Nonalcoholic Fatty Liver Disease Underdiagnosed in Adults

NAFLD, atherosclerotic cardiovascular disease (ASCVD) have common risk factors; NAFLD can be considered a risk enhancer for ASCVD

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THURSDAY, April 14, 2022 (HealthDay News) -- More than one in four adults worldwide are thought to have nonalcoholic fatty liver disease (NAFLD), which is often undiagnosed, according to a scientific statement issued by the American Heart Association and published online April 14 in the Atherosclerosis, Thrombosis, and Vascular Biology.

P. Barton Duell, M.D., from the Oregon Health & Science University in Portland, and colleagues reviewed the underlying risk factors and pathophysiology of NAFLD and its associations with atherosclerotic cardiovascular disease (ASCVD).

The authors note that NAFLD occurs in more than 25 percent of individuals worldwide, with rates increasing in association with obesity and metabolic syndrome. Most patients with NAFLD are undiagnosed; due to poor sensitivity and specificity, measurements of aspartate aminotransferase and alanine aminotransferase are not useful for diagnosing NAFLD. Liver biopsy is the gold standard for diagnosis, but it is expensive and has an increased risk for complications. It is difficult to identify those patients with hepatic steatosis who will progress to develop nonalcoholic steatohepatitis (NASH), cirrhosis, or hepatocellular carcinoma; imaging studies are essential for monitoring severity and progression of disease. Genetic factors modulate the risk for NAFLD development and NASH progression. NASH contributes to and is a marker for an increased risk for ASCVD; NAFLD and ASCVD have many common risk factors. When ASCVD risk is assessed, NAFLD can be considered a risk enhancer. For patients with NAFLD, lifestyle intervention is the key therapeutic intervention. Weight loss of 5 to 10 percent of body weight can reverse hepatic steatosis and stabilize or reduce NASH, but this goal can be difficult to achieve.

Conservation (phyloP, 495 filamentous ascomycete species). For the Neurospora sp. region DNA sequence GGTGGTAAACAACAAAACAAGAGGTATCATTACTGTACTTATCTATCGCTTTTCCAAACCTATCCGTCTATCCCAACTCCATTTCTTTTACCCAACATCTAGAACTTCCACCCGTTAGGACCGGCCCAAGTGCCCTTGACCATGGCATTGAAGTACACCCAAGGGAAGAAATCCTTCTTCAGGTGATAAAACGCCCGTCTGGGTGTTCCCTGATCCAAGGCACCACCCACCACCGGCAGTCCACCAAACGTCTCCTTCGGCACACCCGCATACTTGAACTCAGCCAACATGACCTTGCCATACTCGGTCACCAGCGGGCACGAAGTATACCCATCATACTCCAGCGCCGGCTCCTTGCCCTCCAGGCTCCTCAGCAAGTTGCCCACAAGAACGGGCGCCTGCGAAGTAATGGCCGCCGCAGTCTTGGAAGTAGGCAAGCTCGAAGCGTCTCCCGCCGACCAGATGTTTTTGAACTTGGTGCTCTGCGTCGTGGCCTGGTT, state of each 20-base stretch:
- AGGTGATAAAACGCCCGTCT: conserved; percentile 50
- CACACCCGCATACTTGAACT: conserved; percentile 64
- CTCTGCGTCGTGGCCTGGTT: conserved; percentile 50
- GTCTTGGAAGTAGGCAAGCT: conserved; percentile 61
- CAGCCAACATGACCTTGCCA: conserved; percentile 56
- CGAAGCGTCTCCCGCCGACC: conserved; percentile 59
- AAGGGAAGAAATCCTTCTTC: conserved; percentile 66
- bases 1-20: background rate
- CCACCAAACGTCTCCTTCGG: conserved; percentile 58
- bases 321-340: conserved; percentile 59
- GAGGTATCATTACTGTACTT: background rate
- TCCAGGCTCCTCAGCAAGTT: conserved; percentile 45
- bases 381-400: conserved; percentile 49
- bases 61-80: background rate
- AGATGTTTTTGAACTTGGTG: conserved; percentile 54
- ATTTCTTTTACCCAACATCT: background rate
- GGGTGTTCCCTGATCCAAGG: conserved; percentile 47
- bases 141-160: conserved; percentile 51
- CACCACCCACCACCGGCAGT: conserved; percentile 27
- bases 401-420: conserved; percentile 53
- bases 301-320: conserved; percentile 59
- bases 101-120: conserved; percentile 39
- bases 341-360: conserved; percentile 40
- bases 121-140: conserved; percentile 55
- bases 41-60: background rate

"The lack of awareness of the high prevalence of NAFLD contributes to underdiagnosis," Duell said in a statement. "Individuals with risk factors for NAFLD warrant more careful screening."

Two authors and one reviewer disclosed financial ties to the pharmaceutical industry.

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